In fact, the excavator operator is positioned higher than the rest of the plant, and he can see all stacking and conveying equipment, as well as crusher and screen. If aggregate becomes stuck, or a belt breaks, the excavator operator can stop the process.

The crusher’s prescreen removes any deleterious material before it enters the impactor.

“Without it, the impactor would spread dirt through the entire system,” Hill said. “We use the MS 15 as a scalping screen to separate dirt, but sometimes we’re in deposits that are pure stone and stone dust. There’s no sense sending stone dust into the EVO; instead the prescreen pulls the stone dust out and makes a product out of it, while sparing the impactor of needless wear.” The stone dust is sold as a base for horse arenas in the region.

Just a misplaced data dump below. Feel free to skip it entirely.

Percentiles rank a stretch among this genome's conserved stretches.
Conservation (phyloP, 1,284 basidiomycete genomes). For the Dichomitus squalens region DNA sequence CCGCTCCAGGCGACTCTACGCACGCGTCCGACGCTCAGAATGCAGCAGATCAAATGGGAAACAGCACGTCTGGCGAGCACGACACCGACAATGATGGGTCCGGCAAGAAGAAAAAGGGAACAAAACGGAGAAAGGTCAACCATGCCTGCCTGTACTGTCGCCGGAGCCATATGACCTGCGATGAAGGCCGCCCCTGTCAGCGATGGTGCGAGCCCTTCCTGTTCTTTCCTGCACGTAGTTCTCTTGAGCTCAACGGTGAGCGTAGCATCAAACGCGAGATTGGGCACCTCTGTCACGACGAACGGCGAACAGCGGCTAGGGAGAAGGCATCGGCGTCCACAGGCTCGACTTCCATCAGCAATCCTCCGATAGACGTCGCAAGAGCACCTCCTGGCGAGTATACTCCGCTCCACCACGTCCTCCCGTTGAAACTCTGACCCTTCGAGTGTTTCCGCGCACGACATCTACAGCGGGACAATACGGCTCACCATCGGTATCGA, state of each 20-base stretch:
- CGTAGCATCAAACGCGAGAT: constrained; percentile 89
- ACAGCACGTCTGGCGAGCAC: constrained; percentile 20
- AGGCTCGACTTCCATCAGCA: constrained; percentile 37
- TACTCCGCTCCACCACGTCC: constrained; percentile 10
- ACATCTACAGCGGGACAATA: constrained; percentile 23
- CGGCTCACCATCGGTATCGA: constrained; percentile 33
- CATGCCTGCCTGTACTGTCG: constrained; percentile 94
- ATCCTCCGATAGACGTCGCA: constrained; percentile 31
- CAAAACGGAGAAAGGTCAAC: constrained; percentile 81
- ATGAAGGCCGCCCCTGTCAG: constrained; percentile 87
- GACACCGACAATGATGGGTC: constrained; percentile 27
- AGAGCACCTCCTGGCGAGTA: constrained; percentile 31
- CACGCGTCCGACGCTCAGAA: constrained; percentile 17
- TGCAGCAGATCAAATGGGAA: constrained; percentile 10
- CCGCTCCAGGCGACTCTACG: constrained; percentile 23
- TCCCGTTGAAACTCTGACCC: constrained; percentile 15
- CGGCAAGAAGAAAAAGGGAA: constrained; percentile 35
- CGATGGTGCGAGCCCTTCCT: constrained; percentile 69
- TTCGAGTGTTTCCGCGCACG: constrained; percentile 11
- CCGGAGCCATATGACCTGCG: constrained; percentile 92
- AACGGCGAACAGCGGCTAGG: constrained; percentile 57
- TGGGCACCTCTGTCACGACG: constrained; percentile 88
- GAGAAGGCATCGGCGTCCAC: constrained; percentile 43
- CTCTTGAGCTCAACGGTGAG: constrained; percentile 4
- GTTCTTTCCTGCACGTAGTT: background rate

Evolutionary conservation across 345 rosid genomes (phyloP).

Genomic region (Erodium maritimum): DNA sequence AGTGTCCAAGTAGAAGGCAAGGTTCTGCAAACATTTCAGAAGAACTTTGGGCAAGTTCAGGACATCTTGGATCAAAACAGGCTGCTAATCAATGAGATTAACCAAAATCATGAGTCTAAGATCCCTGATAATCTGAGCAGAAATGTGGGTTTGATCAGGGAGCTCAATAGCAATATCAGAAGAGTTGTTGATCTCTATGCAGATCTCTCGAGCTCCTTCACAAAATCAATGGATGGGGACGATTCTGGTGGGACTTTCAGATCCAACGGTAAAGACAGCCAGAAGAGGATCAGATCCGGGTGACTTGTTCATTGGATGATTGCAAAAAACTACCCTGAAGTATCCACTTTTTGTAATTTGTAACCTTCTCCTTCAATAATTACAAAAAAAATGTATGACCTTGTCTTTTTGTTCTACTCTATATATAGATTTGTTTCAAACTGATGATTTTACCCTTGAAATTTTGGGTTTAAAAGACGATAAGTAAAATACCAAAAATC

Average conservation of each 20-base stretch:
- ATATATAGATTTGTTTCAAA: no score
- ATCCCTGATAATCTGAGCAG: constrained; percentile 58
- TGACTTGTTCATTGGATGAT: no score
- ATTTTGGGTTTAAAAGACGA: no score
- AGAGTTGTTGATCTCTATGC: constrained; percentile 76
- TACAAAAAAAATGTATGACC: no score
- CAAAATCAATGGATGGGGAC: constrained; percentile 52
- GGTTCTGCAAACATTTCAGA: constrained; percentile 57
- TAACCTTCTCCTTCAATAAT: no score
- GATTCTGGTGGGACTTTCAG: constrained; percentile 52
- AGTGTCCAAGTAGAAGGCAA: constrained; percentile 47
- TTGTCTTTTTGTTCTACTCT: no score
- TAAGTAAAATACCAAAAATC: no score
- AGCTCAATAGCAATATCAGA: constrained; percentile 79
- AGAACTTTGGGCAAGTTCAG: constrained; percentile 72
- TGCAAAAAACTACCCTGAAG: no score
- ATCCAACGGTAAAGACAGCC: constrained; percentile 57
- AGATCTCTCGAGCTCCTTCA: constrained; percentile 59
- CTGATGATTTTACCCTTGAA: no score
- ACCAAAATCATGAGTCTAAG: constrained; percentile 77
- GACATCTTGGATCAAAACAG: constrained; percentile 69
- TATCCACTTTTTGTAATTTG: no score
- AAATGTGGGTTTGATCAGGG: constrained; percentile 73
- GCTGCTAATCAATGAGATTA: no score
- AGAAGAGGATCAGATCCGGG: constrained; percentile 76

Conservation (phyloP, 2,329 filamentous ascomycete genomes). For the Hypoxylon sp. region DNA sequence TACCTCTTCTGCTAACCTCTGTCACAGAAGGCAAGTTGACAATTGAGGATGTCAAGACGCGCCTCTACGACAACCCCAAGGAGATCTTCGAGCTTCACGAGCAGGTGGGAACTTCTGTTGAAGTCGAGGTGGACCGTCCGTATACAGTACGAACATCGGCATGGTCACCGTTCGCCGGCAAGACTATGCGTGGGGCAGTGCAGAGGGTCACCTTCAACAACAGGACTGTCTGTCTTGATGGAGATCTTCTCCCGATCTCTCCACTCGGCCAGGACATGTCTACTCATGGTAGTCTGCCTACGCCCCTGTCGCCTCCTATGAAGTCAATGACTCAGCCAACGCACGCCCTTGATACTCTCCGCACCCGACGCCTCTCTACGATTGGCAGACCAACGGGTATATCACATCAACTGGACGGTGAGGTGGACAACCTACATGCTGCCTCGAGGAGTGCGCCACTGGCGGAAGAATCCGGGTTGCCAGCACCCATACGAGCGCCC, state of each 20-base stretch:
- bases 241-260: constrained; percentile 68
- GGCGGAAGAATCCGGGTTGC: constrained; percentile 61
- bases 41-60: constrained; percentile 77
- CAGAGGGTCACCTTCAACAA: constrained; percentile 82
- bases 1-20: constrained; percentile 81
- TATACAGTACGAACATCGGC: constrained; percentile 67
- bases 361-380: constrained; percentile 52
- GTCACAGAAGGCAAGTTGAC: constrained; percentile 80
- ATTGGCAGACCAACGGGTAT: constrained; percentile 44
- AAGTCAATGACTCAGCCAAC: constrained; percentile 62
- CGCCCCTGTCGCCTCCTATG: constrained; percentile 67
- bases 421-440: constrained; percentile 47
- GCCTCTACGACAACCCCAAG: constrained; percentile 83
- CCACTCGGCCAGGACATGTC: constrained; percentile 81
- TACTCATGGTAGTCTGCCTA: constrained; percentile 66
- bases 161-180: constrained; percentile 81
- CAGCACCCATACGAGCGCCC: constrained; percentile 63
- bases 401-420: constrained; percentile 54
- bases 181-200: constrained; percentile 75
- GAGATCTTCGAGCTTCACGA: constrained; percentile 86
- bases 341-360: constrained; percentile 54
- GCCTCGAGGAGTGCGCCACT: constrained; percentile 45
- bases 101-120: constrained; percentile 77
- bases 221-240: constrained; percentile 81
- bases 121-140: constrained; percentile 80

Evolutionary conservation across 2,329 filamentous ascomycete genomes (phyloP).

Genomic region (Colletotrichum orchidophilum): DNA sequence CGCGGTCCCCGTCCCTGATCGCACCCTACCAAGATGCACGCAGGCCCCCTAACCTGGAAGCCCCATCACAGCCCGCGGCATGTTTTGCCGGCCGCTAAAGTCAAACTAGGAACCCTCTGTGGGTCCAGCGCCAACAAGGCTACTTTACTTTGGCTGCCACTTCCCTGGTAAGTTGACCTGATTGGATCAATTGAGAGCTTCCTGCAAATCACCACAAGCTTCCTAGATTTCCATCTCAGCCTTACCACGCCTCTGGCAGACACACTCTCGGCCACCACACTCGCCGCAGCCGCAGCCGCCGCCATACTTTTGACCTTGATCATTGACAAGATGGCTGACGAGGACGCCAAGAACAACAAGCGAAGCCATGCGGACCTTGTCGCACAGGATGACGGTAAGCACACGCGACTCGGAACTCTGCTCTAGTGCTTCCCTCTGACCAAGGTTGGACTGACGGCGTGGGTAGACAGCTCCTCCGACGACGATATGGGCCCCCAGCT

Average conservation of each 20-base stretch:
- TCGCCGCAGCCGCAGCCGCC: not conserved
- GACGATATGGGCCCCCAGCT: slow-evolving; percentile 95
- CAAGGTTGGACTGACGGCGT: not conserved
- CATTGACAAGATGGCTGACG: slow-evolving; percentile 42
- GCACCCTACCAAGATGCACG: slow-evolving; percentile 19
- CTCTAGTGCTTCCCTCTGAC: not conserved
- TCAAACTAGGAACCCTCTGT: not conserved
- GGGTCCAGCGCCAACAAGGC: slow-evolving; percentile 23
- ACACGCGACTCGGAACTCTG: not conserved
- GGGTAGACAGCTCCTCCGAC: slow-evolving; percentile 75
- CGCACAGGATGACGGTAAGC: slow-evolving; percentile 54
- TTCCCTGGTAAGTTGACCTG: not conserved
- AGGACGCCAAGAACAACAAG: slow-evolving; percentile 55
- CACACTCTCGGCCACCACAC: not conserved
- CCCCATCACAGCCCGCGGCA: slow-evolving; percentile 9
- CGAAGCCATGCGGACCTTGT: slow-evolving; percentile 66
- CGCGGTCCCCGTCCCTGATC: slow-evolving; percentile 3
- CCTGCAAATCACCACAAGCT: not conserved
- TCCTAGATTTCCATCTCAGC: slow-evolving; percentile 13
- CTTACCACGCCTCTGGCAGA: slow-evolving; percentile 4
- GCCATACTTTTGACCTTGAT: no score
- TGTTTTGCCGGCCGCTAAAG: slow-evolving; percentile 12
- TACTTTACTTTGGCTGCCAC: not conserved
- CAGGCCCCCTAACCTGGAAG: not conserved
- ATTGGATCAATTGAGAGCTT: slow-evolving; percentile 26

“We are making a unique product here, which is a timely product,” Hill said. “Plus, Kleemann has helped me achieve what we have right now. Wirtgen Group is in here even when we don’t call them, and so is Peter Schaeffer of Ellott & Frantz. They all are genuinely interested in how the equipment is working, or how did we get through the moisture issue. They’re learning from me, and I’m learning from them.”